Sister MaryAnnOn behalf of the Glinka family and the...


April 04, 1993

Sister MaryAnn

On behalf of the Glinka family and the Franciscan Sisters of Baltimore, I would like to express our gratitude to the people of Baltimore for their outpouring of love and support as we mourn the loss of Sister MaryAnn Glinka, our daughter, our friend and our sister.

While I attempt to use appropriate and superlative expressions to tell you how how we feel, it is only the heart words that speak for us and these do not bear utterance.

Our pain is so deep but the prayers, the care and concern for our well-being, the gifts of time, food, money, the embraces, the sharing of tears, all help to bond us regardless of race, religion or creed.

Our faith leads us to believe that there is no more suffering for MaryAnn as she lives on in eternal life, yet we continue to weep for ourselves and for the loss of her in our midst.

We weep also because of the presence of evil in the world that causes such violence and hurt. Since her recent death, there have been more homicides. We feel compassion for these families in a way we have never known before, and with them, we plead for these senseless killings to stop.

Sister Maryann was a woman of peace. She was gentle, kind, good, simple. It is in this spirit, her spirit, that we must continue the journey of life.

Following our Holy Father St. Francis, who followed Jesus, we ask you to join us in prayer as we ask for peace to reign in our hearts, for peace that surpasses all understanding.

Sister Ritamary Tan


The writer is superior general of the Franciscan Sisters of Baltimore.

Penalizing Children

I am outraged that Del. Howard P. Rawlings and other state delegates found it necessary to cut $4.8 million in aid from the Baltimore City public school system. The public school system suffers enough and does not need yet another setback.

These delegates must realize that denying aid to the city schools will not solve the problems plaguing them.

In addition, the city school system is suffering because parents are disappointed with the quality of education their children have received in city schools.

They are concerned with the competency of some teachers and school authorities who have been entrusted to provide a decent education for their children. As a result, more children are attending schools outside their school district.

Violent crimes are taking place in an environment that used to be regarded as a safe haven for children. There is also the high dropout rate, which I suspect is due in part to the increase of

violence in city public schools.

School staff are frustrated with the limited authority they are given to manage the schools. These are the people that the proposal Mr. Rawlings wants implemented will affect the most.

One solution for dealing with the public school dilemma would be to gather feedback from all the people affected by the educational process.

A visit to the schools to talk with the principals, teachers and, most important, the students may seem a simplistic approach, but it would be regarded as a more effective and positive step toward improving the Baltimore public school system than depleting it of funds.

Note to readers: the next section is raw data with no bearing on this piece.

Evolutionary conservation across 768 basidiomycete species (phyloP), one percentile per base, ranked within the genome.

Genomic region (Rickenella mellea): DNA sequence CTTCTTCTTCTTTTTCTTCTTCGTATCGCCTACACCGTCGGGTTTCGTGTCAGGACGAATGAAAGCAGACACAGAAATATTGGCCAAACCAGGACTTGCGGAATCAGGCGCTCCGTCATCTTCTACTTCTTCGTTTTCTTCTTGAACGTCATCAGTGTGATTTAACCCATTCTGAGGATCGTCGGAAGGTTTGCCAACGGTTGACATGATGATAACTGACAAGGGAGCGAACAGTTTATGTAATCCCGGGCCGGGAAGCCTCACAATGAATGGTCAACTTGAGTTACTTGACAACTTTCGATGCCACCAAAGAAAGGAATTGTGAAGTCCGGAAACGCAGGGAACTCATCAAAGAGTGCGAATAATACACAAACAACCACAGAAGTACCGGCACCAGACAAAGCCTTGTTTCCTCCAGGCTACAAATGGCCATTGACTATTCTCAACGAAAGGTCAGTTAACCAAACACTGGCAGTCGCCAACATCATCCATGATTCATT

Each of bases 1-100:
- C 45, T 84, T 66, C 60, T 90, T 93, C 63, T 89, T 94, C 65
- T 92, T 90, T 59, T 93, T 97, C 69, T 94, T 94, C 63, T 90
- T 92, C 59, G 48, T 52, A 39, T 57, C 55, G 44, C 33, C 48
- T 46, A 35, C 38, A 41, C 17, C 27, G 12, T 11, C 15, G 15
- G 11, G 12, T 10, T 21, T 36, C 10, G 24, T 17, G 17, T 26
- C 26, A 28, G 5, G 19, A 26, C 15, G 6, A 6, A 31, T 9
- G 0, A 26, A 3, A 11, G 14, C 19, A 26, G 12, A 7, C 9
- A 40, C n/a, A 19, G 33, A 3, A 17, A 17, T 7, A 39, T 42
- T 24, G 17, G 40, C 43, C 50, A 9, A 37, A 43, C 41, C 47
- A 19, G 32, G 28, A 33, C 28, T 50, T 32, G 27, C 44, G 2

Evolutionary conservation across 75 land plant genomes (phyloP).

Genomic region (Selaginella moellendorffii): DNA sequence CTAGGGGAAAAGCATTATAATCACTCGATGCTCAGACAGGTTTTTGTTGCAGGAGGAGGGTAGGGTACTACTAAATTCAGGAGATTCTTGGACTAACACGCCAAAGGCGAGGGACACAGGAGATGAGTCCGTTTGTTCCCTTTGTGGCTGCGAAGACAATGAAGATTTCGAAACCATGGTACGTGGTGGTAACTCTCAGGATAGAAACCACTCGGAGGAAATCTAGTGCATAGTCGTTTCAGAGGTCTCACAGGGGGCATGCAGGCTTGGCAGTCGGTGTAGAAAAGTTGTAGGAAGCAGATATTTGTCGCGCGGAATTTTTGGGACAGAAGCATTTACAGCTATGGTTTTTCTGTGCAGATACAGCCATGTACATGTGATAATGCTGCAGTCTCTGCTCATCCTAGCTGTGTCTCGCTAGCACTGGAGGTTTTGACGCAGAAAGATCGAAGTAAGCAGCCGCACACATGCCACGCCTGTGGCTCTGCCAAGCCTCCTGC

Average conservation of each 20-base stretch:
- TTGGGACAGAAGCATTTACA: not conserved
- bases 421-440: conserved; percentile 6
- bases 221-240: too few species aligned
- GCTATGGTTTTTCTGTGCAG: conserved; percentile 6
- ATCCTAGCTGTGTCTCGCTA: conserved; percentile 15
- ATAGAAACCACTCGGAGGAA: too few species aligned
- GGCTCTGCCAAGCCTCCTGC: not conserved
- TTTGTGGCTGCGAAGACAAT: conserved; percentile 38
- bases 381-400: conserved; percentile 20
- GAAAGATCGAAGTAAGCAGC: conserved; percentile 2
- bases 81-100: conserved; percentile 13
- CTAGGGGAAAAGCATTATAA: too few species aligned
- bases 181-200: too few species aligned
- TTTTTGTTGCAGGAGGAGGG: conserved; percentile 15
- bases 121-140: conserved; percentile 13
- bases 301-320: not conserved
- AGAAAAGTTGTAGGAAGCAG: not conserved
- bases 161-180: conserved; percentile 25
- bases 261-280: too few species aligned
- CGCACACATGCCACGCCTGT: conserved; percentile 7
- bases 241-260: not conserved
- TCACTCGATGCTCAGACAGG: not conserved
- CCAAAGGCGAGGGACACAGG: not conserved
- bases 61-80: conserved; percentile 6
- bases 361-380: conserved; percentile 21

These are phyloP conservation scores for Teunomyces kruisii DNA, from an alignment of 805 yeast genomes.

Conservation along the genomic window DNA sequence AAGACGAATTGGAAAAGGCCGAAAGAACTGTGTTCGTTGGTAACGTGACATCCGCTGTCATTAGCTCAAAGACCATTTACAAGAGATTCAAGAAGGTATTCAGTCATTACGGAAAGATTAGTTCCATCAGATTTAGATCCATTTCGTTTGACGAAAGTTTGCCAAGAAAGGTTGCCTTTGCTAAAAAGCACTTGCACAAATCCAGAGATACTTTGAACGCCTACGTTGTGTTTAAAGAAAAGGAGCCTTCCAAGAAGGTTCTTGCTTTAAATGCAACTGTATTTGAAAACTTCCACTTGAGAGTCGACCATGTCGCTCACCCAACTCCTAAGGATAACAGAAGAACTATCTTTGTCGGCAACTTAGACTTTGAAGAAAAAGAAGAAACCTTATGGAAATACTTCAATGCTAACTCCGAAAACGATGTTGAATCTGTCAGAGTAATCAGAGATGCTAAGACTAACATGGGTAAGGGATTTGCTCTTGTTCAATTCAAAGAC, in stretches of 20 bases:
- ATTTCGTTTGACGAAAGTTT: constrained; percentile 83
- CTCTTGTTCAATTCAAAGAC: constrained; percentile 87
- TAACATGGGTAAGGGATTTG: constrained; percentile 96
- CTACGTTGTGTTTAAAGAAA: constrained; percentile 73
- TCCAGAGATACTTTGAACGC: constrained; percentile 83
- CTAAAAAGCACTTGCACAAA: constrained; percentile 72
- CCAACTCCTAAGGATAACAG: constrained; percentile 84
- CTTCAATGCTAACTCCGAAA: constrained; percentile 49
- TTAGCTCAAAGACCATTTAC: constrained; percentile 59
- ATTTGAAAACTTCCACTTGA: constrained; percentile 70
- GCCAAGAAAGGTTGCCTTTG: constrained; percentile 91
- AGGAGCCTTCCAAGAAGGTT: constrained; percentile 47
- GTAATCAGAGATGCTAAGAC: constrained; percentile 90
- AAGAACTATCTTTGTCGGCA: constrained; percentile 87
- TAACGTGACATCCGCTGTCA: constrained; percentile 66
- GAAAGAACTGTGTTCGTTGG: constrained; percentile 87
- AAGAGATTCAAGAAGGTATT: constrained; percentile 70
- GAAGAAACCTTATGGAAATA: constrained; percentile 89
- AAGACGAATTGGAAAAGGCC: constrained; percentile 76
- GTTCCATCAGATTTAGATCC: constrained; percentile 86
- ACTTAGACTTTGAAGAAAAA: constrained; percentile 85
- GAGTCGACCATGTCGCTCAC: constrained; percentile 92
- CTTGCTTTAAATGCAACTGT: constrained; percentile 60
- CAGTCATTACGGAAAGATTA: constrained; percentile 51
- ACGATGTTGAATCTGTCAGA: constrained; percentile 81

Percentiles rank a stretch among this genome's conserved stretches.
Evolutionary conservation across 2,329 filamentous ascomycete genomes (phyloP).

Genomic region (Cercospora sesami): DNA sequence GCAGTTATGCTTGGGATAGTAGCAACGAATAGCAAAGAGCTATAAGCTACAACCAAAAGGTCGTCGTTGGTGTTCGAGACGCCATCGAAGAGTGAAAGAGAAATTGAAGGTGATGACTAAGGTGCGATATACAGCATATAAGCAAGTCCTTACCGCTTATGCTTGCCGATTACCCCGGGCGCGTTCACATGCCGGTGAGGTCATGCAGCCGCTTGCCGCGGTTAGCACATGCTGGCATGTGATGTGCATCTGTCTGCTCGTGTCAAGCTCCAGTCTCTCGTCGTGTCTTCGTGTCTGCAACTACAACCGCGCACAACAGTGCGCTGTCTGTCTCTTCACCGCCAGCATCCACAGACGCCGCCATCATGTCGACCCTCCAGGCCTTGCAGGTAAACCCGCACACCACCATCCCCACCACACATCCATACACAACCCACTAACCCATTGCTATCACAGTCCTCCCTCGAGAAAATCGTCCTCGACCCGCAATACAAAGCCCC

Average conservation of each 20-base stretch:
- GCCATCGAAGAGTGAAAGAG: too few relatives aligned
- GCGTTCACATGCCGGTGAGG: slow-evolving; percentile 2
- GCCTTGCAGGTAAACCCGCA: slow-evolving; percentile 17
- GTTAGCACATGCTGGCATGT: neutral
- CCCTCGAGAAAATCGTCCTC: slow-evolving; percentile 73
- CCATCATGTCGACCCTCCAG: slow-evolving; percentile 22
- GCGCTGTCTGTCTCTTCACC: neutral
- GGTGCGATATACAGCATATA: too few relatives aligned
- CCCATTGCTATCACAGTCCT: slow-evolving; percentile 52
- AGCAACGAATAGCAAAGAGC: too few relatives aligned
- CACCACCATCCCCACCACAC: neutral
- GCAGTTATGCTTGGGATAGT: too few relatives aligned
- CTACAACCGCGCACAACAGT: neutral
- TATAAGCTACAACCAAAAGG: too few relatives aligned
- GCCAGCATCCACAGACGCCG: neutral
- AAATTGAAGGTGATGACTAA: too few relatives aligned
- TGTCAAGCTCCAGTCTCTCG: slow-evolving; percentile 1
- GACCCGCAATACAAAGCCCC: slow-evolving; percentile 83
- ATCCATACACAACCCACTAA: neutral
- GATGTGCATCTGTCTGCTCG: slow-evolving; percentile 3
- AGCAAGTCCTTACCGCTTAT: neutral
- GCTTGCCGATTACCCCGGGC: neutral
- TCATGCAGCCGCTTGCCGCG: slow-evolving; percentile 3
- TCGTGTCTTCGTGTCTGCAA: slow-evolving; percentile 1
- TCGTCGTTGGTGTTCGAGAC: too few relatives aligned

I would advise Mr. Rawlings and the other state delegates to re-think their decision and drop their support of this proposal that is not only ineffective but non-beneficial to the people that it is supposed to help.

Brenda L. Rigsby


Fair Enough

Thanks for your editorial on "Clinton's First Press Conference," March 24.

You have carped for so long about the absence of such a session that I feared when it came, your impatience would cloud your objectivity.

Instead, you came through with an honest and thoroughly satisfying appraisal. Congratulations.

Velva Grebe


Scholarship Perk

Despite what some members of the Maryland state Senate may say, in all their defensiveness about their precious legislative scholarship program, the blame for how they are generally perceived by the citizenry lies not with the press, but with themselves.

It is not the press that is handing out the public's money (objectively or otherwise) and getting re-election credit for so doing. In the words of Sen. Nathan Irby, "If anyone says it's not a perk, they're lying."

In the March 2 Sun article by Marina Sarris, Sen. Idamae Garrott is quoted as saying she didn't "know why there seems to be a bad connotation to the word politician." Can she really be serious?

As a long-time student of and activist in politics and government, I deplore the public perception about an essential element in our democratic system and wish it were not so. But such programs as legislative scholarships just foster the erroneous notion that there's no such thing as a good politician.

The breakthrough 119-7 vote for the scholarship reform bill in the House of Delegates surely wouldn't have occurred without constituent pressure. Since that bill was killed by seven Senate committee members (apparently in line with the wishes of the Senate leadership), we have no choice now but to wait until 1994.

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